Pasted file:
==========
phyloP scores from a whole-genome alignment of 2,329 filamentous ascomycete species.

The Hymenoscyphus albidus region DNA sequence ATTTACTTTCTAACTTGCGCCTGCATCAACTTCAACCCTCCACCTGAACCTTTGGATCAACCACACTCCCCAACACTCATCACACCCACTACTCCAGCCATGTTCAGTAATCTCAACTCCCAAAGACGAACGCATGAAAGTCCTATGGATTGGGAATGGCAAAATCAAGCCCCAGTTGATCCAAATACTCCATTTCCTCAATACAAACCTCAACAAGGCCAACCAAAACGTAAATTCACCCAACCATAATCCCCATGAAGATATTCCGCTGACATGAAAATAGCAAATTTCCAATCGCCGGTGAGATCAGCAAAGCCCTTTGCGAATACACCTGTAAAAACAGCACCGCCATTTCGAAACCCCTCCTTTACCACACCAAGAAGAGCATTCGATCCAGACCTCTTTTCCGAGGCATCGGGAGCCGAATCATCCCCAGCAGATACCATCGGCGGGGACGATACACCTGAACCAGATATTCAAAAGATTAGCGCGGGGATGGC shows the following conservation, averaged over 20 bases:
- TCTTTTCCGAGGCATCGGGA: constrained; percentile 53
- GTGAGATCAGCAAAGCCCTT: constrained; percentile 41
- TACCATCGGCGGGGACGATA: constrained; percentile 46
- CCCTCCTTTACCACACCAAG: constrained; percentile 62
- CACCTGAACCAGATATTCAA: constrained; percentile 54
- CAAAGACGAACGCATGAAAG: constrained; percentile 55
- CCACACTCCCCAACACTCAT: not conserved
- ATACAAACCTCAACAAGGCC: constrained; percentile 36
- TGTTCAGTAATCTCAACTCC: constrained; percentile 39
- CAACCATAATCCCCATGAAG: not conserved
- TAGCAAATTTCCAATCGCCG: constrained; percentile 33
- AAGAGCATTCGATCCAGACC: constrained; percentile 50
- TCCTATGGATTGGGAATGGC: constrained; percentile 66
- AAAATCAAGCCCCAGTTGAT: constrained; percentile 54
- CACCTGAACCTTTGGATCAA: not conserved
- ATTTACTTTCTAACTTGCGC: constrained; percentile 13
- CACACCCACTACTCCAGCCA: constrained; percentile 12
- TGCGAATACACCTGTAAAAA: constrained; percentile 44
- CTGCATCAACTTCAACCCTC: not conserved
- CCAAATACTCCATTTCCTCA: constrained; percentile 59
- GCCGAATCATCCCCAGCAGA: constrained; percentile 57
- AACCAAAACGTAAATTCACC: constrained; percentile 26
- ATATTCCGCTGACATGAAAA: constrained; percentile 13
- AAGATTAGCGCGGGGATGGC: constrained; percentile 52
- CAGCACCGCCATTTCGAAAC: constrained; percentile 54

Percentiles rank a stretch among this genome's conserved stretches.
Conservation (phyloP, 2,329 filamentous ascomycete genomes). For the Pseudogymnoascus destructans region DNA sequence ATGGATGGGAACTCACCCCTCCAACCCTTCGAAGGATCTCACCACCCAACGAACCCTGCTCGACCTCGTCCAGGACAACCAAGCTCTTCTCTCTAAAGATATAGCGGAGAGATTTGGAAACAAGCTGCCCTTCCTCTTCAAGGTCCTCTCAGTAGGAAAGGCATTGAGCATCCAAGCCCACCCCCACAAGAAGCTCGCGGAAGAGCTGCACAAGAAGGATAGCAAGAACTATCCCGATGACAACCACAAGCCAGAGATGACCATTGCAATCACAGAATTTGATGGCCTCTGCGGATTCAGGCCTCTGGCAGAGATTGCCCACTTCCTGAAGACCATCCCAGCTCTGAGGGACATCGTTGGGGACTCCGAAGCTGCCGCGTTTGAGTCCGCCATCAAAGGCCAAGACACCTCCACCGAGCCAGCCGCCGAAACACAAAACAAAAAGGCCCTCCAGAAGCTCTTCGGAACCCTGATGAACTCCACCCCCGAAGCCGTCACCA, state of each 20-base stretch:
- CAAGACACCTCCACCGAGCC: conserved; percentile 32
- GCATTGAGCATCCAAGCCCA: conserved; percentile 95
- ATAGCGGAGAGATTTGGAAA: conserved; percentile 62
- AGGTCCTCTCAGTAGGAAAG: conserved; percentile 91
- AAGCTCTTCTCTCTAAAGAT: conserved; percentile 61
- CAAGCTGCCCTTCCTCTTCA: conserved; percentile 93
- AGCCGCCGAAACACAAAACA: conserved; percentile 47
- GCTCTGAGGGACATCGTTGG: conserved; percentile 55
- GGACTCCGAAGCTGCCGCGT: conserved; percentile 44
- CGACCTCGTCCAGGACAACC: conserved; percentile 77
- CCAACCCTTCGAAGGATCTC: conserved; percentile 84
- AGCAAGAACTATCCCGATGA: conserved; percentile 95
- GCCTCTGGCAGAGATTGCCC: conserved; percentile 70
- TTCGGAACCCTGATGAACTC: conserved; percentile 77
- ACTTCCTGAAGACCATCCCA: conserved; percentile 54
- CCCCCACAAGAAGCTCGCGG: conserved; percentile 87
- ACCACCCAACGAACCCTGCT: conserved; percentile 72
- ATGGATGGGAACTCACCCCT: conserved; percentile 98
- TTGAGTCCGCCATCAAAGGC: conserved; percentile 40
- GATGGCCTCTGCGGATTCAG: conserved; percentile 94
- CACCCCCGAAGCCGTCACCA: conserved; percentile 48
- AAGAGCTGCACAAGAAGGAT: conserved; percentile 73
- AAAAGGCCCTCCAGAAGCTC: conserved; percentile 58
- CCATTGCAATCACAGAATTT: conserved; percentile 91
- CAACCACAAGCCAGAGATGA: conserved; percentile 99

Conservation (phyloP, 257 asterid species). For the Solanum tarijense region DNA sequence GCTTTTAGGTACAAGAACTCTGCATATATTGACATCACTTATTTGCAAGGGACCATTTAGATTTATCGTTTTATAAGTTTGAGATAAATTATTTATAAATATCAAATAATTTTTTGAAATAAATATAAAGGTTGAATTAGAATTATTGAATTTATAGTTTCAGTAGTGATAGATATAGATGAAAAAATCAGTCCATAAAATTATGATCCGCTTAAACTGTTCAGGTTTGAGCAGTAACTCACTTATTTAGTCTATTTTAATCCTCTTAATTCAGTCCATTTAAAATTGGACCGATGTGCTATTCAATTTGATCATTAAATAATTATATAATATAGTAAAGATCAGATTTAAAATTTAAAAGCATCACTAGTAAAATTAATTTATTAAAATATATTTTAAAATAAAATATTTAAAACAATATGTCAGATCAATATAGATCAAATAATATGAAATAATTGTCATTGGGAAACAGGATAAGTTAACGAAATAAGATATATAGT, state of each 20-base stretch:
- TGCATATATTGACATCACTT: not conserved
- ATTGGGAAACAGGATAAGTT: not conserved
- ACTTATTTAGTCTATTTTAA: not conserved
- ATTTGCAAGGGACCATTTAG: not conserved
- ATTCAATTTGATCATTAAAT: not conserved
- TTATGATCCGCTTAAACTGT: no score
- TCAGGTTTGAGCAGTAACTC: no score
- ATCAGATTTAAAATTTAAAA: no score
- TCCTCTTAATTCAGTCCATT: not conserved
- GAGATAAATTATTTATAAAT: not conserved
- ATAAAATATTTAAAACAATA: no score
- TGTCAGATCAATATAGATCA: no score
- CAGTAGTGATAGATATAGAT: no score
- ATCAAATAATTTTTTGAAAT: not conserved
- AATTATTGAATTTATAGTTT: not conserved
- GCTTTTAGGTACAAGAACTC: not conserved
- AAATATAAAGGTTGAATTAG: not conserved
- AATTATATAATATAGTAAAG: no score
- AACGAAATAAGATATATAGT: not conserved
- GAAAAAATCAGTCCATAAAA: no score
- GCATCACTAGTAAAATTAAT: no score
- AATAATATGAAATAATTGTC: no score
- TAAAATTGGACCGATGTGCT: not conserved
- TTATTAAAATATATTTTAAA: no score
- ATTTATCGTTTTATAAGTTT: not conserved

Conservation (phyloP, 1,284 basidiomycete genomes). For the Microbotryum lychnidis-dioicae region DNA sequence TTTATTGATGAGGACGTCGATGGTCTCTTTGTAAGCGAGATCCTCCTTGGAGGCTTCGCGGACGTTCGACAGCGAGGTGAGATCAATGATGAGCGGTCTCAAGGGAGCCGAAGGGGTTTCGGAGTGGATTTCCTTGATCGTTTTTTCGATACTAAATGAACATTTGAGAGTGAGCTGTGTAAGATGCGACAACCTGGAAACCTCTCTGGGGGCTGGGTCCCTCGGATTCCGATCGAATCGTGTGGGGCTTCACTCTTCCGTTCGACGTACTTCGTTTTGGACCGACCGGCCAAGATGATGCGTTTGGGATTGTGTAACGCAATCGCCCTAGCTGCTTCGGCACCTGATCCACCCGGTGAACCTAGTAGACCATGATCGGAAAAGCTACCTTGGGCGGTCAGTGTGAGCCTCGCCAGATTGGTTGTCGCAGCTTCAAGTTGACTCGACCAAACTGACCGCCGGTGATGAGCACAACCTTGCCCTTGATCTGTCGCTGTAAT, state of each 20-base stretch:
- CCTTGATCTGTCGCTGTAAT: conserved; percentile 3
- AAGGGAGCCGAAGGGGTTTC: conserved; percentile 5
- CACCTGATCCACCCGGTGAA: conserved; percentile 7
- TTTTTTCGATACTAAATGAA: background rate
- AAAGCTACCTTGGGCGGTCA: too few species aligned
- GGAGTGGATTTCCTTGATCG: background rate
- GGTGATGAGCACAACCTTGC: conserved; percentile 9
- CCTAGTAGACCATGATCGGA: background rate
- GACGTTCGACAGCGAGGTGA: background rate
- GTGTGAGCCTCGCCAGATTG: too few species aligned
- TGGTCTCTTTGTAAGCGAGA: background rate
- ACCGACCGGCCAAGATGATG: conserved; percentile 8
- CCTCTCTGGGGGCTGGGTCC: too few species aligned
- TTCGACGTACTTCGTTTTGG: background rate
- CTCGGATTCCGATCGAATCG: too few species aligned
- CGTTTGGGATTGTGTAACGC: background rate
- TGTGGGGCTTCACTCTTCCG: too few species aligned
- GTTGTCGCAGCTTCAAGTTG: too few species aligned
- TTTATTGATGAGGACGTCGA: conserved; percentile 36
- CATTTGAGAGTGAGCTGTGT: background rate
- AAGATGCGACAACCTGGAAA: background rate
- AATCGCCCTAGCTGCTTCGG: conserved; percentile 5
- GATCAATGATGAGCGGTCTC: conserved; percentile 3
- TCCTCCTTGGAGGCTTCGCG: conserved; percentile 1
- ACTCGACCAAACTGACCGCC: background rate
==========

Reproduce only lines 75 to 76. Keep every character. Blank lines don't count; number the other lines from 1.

- GAAAAAATCAGTCCATAAAA: no score
- GCATCACTAGTAAAATTAAT: no score